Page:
In such a context, what was important as far as the body was concerned was that the self-sacrifice of the body was possible, acceptable and would dignify the subject. The body was the site on which the subject could construct his/her sense of self—insofar as her relinquishing the body entailed redemption and veneration. One can identify a similar idea in the act of disembowelment intrinsic to the practice of hara-kiri (the Japanese practice of suicide by self-disembowelment and subsequent decapitation); the ritualised aspect of the act accentuating the body as the mediatory site between the subject and the desired honour. Hence, one’s body could be used to define oneself, and its ownership was not in question as long as it adhered to idea of the social. In other words, since the act of suicide reinforced the social code, there was no overtly totalitarian claim to his/her body.
Towards an Absolute ban
Whoever attempts to commit suicide and does any act towards the commission of such offence, shall be punished with simple imprisonment for term which may extend to one year [or with fine, or with both] –Indian Penal Code, Section 309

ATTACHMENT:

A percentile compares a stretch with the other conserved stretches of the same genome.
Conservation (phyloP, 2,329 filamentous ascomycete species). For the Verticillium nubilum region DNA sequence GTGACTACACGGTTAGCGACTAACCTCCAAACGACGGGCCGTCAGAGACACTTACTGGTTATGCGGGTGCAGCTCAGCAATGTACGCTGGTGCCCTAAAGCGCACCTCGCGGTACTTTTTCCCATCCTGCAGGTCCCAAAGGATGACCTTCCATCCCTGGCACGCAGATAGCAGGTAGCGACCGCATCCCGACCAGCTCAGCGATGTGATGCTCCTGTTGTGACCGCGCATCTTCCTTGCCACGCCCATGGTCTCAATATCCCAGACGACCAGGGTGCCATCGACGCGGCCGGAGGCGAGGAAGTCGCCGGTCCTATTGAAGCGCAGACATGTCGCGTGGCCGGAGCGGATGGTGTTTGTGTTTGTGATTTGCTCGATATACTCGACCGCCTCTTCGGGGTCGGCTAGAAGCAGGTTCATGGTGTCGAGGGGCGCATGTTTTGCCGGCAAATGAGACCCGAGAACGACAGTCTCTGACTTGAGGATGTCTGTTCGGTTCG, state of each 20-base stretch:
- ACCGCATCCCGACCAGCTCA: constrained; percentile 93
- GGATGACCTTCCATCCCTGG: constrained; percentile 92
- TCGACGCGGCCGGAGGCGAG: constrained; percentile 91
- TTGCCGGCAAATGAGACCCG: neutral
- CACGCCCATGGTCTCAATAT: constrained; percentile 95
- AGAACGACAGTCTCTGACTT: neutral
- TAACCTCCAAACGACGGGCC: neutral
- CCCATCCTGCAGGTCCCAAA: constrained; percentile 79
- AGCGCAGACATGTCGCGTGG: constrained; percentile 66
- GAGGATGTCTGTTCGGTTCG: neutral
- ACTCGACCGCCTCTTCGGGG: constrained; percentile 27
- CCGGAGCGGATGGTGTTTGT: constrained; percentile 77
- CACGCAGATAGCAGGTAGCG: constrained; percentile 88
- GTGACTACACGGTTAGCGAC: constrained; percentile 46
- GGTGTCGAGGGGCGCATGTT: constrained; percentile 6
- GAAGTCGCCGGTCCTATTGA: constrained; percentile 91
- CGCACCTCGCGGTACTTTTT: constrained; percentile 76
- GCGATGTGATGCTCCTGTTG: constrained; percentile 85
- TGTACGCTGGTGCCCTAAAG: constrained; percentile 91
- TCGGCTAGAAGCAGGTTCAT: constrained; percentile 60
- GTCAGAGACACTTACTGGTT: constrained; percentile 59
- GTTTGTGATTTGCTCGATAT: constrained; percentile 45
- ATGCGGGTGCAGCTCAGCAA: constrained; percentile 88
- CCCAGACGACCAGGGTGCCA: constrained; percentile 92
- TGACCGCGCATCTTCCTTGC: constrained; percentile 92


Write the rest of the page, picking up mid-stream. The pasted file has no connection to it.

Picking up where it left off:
According to Durkheim, suicide was banned with the formation of Christian societies with the Council of Arles in 452 B.C. which declared it an act having diabolical elements (Durkheim 292). In the course of a few centuries, at the beginning of which, suicide was not considered a crime and was even allowed in certain circumstances, the discourse around suicide had reversed completely. The teachings of philosophers like Seneca who had endorsed suicide as a means to liberation gave way to the philosophy of Christian theologists like St. Augustine, and later Thomas Aquinas. Such Christian belief posited that this world was transient and eternal bliss awaited the sinless. Hence, martyrdom became the logical end of anyone who was baptised, since suicide was a way of avoiding sin which was seen as inevitable as long as one lived. This tendency culminated in the sects of the Donatists whose many followers were possessed by the desire for martyrdom, and would go to great lengths to provoke execution. Profaning the temples of paganism thereby provoking zealots, requesting travelers to kill them, and if all failed, jumping off a cliff in the presence of their brethren were some of extremes they went to.